[time-nuts] Thinking outside the box a super reference

jimlux jimlux at earthlink.net
Sat Nov 5 00:32:20 EDT 2016

On 11/4/16 5:27 PM, Richard (Rick) Karlquist wrote:
> On 11/4/2016 4:04 PM, Poul-Henning Kamp wrote:
>> Historically resonance cavities were used so that step/avalance
>> diode multipliers had enough power to excite them.  Today we have
>> semiconductors which work at those frequencies.
> A great deal of complexity in the 5061 went into
> exciting an SRD at 90 MHz and getting a sufficient
> line at 9180 MHz to put on a sideband at 9192.
> I spent a lot of time trying to do this during the
> 5071 project and was never able to get anywhere
> near the efficiency that the 5061 waveguide structure
> was able to do.  It was designed by a visiting Korean
> professor, so he wasn't around to mentor me.
> The 10816 also used an SRD, and it was also a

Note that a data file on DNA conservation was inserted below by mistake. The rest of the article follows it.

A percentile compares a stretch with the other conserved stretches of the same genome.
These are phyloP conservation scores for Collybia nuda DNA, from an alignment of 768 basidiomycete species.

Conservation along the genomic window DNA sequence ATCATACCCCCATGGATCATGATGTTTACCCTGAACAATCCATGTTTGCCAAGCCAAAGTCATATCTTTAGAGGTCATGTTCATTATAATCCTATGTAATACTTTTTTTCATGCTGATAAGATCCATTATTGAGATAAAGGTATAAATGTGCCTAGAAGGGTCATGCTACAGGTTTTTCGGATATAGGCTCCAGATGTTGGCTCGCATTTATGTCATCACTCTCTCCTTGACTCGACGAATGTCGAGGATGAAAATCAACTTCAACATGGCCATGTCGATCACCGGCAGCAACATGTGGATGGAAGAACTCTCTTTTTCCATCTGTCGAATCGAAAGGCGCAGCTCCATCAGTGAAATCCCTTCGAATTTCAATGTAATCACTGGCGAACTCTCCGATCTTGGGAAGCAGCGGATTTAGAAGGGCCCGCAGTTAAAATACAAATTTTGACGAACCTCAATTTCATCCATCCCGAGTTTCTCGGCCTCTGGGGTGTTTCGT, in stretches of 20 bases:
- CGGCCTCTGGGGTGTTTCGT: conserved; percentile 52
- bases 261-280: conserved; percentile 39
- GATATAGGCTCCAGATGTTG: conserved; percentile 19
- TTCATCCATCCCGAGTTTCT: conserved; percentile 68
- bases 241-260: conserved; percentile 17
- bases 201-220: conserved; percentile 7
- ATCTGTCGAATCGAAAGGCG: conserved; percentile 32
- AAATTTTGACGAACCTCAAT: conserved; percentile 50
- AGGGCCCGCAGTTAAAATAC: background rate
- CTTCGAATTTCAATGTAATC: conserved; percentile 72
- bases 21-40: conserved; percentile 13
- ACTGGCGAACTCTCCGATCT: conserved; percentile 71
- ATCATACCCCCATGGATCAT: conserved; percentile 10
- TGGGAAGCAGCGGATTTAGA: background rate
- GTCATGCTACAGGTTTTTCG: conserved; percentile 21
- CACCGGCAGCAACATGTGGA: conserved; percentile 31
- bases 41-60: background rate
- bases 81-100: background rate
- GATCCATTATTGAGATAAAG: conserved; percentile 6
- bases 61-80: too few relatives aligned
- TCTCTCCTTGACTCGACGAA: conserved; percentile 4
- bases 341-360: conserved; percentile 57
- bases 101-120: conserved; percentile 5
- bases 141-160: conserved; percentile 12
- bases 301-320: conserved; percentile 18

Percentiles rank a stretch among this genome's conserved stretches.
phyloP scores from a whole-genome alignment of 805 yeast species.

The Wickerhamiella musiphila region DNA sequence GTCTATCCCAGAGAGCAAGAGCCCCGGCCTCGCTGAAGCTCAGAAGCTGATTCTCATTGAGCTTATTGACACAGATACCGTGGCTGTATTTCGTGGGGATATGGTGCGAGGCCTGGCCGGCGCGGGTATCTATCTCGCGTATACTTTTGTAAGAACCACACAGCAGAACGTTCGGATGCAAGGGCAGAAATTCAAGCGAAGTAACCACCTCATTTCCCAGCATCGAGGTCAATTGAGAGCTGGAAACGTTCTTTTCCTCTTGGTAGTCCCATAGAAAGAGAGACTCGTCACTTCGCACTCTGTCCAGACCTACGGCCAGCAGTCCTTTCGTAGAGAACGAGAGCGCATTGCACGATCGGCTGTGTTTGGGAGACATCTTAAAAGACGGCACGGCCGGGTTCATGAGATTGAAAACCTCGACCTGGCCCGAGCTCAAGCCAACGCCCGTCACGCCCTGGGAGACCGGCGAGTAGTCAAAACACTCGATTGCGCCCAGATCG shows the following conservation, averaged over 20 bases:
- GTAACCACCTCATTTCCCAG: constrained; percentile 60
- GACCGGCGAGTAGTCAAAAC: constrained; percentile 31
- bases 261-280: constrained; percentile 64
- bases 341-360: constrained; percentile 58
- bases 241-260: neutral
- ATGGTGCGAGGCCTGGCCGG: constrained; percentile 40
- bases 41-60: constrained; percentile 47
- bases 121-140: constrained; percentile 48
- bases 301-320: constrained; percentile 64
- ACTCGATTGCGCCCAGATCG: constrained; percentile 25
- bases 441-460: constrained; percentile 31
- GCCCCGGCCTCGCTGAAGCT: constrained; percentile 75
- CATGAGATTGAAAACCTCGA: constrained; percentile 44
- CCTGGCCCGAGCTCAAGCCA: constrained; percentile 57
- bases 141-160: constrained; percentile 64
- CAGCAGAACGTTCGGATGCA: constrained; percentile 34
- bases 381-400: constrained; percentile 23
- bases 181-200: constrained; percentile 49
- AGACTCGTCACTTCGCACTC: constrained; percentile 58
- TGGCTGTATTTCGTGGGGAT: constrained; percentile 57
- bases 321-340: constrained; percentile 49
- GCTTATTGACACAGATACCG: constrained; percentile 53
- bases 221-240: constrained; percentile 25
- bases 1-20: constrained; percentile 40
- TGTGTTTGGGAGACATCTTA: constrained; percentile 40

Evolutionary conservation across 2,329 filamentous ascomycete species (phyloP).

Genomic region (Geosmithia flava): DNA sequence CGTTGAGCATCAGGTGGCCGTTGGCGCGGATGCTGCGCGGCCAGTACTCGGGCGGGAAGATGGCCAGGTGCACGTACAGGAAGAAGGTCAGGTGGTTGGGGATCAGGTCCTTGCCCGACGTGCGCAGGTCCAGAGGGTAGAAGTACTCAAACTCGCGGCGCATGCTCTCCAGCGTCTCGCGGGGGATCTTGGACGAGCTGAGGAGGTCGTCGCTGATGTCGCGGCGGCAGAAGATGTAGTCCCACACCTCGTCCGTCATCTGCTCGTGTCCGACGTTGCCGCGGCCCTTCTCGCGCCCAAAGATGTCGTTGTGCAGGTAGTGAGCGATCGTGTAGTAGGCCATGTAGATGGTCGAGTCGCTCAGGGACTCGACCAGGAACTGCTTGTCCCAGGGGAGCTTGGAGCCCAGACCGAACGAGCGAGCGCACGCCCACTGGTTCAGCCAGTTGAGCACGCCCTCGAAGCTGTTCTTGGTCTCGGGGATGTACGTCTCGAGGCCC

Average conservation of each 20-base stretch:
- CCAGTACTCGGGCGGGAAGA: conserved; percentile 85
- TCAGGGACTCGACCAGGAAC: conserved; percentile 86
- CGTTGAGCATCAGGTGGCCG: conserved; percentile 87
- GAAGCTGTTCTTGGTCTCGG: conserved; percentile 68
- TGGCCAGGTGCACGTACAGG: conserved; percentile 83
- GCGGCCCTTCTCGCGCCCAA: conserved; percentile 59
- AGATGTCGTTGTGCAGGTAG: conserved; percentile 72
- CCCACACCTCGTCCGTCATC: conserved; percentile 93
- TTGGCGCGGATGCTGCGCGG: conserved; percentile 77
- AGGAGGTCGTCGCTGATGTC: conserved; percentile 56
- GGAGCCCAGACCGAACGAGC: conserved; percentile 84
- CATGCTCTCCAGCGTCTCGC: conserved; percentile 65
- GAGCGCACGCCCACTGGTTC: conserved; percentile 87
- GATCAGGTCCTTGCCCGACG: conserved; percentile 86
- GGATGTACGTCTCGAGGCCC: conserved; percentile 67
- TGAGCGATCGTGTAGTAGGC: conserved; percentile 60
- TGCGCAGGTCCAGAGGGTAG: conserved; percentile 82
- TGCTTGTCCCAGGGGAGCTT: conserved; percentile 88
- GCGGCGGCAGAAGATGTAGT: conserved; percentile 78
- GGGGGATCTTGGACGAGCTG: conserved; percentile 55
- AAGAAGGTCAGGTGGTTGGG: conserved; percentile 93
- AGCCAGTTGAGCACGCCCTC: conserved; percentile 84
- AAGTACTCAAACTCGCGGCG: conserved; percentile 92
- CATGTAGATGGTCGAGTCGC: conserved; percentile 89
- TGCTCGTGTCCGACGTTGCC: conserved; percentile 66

> struggle, although I was able to make it work.
> Fortunately, we were able to replace all this with a
> DRO and PLL, and that was 25 years ago.  At this time,
> it is even more of a no brainer that you don't want
> to knock yourself out trying to make an SRD multiplier
> work.  Also, these days, it is harder than ever to
> purchase good SRD's.
You can get a nice GaAs VCO that will tune 9GHz with no sweat, and the 
PLL parts to go around it. I'm not sure what the DRO market is these 
days - You can probably build a synthesizer with lower DC power with a 
DRO than using GaAs (although CMOS is getting ever better and getting up 
to that kind of range).  There are probably low cost low precision 
(unlocked) designs like LNBs that use a DRO.

But things like 10 GHz microwave motion detectors these days use VCOs, 
not DROs.

DROs are subject to microphonics and such - yes, the dominant resonance 
is the puck, but the cavity it's in affects it too, so vibration and 
temperature have effects.

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